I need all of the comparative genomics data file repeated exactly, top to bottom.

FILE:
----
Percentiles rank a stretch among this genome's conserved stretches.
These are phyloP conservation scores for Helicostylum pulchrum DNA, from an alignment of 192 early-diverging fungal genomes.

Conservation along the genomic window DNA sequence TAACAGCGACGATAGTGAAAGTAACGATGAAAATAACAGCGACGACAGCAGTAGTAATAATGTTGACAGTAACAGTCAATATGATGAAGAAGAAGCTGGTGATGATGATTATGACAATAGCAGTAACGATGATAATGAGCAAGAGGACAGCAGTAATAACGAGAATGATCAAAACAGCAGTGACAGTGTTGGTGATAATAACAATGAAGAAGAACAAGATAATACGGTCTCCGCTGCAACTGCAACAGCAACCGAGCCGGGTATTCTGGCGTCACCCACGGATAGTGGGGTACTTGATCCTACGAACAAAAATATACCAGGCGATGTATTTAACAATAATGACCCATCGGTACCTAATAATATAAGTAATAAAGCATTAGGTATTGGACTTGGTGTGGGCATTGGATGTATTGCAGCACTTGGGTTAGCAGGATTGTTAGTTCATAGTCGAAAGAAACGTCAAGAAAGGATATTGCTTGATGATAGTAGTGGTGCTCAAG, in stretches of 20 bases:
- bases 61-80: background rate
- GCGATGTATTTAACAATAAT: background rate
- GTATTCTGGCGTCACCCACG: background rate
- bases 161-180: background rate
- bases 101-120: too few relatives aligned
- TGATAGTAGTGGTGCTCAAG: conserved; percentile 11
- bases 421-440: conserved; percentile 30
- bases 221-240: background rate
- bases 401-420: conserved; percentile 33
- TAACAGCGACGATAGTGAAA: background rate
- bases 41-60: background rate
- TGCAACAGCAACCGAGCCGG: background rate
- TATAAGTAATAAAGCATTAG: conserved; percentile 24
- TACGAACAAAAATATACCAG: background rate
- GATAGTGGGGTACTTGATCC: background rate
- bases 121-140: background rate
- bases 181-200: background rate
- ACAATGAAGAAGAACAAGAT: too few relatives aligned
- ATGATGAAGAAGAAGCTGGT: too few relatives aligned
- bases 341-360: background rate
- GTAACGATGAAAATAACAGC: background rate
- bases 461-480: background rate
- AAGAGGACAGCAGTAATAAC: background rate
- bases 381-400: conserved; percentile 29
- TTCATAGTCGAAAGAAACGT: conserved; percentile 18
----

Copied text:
Percentiles rank a stretch among this genome's conserved stretches.
These are phyloP conservation scores for Helicostylum pulchrum DNA, from an alignment of 192 early-diverging fungal genomes.

Conservation along the genomic window DNA sequence TAACAGCGACGATAGTGAAAGTAACGATGAAAATAACAGCGACGACAGCAGTAGTAATAATGTTGACAGTAACAGTCAATATGATGAAGAAGAAGCTGGTGATGATGATTATGACAATAGCAGTAACGATGATAATGAGCAAGAGGACAGCAGTAATAACGAGAATGATCAAAACAGCAGTGACAGTGTTGGTGATAATAACAATGAAGAAGAACAAGATAATACGGTCTCCGCTGCAACTGCAACAGCAACCGAGCCGGGTATTCTGGCGTCACCCACGGATAGTGGGGTACTTGATCCTACGAACAAAAATATACCAGGCGATGTATTTAACAATAATGACCCATCGGTACCTAATAATATAAGTAATAAAGCATTAGGTATTGGACTTGGTGTGGGCATTGGATGTATTGCAGCACTTGGGTTAGCAGGATTGTTAGTTCATAGTCGAAAGAAACGTCAAGAAAGGATATTGCTTGATGATAGTAGTGGTGCTCAAG, in stretches of 20 bases:
- bases 61-80: background rate
- GCGATGTATTTAACAATAAT: background rate
- GTATTCTGGCGTCACCCACG: background rate
- bases 161-180: background rate
- bases 101-120: too few relatives aligned
- TGATAGTAGTGGTGCTCAAG: conserved; percentile 11
- bases 421-440: conserved; percentile 30
- bases 221-240: background rate
- bases 401-420: conserved; percentile 33
- TAACAGCGACGATAGTGAAA: background rate
- bases 41-60: background rate
- TGCAACAGCAACCGAGCCGG: background rate
- TATAAGTAATAAAGCATTAG: conserved; percentile 24
- TACGAACAAAAATATACCAG: background rate
- GATAGTGGGGTACTTGATCC: background rate
- bases 121-140: background rate
- bases 181-200: background rate
- ACAATGAAGAAGAACAAGAT: too few relatives aligned
- ATGATGAAGAAGAAGCTGGT: too few relatives aligned
- bases 341-360: background rate
- GTAACGATGAAAATAACAGC: background rate
- bases 461-480: background rate
- AAGAGGACAGCAGTAATAAC: background rate
- bases 381-400: conserved; percentile 29
- TTCATAGTCGAAAGAAACGT: conserved; percentile 18